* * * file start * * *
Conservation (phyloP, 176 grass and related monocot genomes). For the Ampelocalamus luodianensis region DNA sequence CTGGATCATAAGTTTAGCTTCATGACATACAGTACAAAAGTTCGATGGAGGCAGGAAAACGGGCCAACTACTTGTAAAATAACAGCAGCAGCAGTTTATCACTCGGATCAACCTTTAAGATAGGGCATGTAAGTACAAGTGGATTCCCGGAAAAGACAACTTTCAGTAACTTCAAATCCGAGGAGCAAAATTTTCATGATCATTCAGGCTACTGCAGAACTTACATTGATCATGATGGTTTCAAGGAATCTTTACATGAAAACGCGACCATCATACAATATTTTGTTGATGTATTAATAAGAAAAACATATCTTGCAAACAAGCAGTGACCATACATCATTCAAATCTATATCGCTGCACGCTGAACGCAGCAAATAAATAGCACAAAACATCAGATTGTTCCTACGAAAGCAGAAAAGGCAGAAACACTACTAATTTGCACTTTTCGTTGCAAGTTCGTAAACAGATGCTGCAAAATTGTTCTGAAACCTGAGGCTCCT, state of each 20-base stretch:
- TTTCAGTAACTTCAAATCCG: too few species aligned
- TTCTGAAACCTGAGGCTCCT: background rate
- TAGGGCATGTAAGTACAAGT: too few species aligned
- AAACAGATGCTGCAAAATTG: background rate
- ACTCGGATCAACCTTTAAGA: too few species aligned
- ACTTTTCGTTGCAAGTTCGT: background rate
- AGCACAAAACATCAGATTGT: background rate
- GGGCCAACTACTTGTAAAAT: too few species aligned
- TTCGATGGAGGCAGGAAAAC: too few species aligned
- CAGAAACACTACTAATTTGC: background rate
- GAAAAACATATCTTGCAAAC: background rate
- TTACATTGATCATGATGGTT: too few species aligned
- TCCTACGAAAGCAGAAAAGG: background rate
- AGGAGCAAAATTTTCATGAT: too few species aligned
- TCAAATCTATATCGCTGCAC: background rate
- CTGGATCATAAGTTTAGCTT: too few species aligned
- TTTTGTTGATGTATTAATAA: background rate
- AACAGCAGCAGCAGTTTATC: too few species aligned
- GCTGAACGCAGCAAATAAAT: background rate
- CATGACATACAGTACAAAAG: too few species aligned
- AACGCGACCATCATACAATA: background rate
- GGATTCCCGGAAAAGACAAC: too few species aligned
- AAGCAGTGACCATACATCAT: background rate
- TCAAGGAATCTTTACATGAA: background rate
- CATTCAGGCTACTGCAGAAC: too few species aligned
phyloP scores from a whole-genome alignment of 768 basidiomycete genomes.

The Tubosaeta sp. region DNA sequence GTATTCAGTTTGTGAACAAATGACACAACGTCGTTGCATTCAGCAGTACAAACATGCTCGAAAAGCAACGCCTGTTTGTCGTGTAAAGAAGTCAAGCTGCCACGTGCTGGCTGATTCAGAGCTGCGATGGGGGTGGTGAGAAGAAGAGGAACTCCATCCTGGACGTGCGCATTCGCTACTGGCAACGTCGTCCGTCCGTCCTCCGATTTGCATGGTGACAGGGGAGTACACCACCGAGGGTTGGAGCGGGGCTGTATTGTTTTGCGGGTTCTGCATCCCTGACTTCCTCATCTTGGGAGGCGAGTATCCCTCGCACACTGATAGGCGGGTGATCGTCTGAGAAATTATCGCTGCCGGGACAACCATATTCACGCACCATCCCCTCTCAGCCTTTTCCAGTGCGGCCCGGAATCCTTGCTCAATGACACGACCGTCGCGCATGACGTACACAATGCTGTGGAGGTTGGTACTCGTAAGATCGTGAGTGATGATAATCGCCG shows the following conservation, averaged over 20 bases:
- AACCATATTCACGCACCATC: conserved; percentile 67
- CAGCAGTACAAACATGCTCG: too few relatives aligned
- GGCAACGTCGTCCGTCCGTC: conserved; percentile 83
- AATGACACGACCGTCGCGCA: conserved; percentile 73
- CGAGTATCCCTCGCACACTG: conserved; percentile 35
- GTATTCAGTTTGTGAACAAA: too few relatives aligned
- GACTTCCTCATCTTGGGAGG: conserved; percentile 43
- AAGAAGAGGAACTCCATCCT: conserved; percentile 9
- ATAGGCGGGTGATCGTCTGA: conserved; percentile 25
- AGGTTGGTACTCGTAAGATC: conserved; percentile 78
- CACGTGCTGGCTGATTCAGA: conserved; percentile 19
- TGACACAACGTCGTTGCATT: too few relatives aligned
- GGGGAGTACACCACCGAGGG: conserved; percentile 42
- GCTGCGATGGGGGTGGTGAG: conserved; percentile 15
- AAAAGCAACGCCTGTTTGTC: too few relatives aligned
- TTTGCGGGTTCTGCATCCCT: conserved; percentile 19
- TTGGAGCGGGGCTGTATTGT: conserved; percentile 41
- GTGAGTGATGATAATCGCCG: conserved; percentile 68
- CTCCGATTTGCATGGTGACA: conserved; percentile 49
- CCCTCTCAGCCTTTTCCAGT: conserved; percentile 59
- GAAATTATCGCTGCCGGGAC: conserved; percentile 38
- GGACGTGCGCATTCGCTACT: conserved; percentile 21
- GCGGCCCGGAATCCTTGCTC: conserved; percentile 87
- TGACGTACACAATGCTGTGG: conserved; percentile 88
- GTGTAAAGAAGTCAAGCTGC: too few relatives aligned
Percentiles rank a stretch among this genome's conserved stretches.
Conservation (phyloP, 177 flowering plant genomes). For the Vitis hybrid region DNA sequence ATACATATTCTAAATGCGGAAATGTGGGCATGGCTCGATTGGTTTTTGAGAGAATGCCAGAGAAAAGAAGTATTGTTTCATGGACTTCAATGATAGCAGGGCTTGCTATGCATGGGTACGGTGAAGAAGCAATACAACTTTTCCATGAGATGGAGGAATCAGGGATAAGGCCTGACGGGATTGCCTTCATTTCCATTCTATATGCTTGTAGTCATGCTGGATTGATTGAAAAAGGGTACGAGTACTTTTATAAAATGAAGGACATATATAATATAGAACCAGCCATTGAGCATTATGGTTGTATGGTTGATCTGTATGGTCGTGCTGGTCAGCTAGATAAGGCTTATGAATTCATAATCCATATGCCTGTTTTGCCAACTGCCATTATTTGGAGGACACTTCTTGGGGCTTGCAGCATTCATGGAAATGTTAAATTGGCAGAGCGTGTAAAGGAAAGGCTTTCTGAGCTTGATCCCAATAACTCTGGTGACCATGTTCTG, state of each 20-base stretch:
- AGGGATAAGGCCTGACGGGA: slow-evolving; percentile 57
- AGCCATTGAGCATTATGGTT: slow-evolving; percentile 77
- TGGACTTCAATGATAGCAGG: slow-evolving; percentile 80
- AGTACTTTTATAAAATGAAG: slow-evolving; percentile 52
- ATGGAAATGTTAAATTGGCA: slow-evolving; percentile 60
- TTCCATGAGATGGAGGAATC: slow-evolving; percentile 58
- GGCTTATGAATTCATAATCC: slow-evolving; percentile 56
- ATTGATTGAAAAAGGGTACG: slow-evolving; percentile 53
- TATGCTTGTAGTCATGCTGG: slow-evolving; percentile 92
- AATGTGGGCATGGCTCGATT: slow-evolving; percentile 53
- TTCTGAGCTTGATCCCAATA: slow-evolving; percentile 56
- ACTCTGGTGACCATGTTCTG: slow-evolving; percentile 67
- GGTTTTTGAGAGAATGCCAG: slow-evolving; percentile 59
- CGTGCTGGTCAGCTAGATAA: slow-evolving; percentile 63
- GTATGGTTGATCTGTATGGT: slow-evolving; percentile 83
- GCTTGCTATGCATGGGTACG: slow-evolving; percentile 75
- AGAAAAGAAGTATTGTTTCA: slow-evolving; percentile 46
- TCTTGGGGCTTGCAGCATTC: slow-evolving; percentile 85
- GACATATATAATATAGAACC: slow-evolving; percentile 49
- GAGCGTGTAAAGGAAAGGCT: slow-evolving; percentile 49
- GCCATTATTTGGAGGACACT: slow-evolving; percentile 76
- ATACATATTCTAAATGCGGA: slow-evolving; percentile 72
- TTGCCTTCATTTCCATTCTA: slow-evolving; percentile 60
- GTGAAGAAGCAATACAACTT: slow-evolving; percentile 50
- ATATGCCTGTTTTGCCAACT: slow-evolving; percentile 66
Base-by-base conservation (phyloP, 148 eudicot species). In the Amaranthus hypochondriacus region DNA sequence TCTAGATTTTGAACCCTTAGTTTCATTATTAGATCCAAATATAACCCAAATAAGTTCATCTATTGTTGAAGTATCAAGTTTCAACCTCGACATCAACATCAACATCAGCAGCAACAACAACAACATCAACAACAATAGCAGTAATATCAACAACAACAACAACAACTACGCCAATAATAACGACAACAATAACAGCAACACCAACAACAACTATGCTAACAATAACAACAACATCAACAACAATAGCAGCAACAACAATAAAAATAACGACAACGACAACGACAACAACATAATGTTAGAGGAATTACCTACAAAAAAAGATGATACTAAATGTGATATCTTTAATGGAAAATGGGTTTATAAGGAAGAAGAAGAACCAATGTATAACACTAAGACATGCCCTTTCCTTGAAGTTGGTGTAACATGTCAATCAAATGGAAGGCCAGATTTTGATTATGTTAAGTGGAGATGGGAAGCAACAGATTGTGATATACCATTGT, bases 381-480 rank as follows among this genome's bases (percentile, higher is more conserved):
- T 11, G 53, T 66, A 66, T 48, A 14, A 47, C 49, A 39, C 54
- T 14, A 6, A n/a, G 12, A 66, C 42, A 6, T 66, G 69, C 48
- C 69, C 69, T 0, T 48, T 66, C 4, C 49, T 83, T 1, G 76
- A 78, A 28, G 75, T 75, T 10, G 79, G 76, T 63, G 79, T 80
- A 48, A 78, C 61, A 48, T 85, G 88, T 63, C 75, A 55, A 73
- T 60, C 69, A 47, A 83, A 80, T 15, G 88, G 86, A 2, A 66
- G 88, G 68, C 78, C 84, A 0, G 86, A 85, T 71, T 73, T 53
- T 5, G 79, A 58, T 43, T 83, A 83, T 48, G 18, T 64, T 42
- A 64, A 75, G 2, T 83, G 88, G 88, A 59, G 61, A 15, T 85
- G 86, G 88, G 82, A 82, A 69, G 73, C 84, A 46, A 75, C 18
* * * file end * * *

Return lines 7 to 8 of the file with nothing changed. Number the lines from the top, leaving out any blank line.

- ACTTTTCGTTGCAAGTTCGT: background rate
- AGCACAAAACATCAGATTGT: background rate